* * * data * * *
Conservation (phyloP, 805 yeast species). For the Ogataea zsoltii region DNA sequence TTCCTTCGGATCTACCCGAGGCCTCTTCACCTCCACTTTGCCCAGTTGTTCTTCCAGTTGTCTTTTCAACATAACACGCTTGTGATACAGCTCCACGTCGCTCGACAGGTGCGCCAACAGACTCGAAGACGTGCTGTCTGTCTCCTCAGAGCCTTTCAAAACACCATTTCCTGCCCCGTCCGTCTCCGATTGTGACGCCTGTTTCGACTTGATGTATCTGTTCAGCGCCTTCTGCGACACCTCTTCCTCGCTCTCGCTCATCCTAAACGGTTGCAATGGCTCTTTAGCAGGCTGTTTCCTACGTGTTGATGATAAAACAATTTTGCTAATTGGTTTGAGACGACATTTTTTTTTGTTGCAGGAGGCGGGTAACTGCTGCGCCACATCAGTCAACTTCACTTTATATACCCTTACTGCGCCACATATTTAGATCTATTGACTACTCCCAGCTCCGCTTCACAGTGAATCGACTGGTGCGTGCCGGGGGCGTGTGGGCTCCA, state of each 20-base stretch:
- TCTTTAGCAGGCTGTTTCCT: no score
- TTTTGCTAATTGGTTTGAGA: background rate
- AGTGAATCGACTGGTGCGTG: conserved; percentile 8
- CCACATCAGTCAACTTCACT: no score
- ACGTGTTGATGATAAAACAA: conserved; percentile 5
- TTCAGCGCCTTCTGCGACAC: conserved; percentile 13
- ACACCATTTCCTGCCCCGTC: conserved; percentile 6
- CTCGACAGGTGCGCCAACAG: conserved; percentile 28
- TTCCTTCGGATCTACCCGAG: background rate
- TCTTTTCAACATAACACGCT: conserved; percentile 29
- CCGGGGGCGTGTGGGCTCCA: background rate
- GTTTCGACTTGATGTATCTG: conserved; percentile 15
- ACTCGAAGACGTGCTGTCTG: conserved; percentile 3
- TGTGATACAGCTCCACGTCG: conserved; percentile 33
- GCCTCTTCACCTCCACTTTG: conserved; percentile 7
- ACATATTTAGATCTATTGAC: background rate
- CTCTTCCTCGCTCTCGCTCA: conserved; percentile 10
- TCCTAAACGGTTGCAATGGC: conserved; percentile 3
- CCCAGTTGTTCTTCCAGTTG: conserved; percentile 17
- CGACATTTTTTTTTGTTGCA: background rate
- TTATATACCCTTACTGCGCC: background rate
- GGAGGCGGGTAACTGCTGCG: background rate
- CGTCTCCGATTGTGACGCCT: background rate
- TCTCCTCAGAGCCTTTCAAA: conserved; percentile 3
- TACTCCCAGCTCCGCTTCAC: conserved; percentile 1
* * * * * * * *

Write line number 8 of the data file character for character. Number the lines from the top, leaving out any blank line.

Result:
- ACACCATTTCCTGCCCCGTC: conserved; percentile 6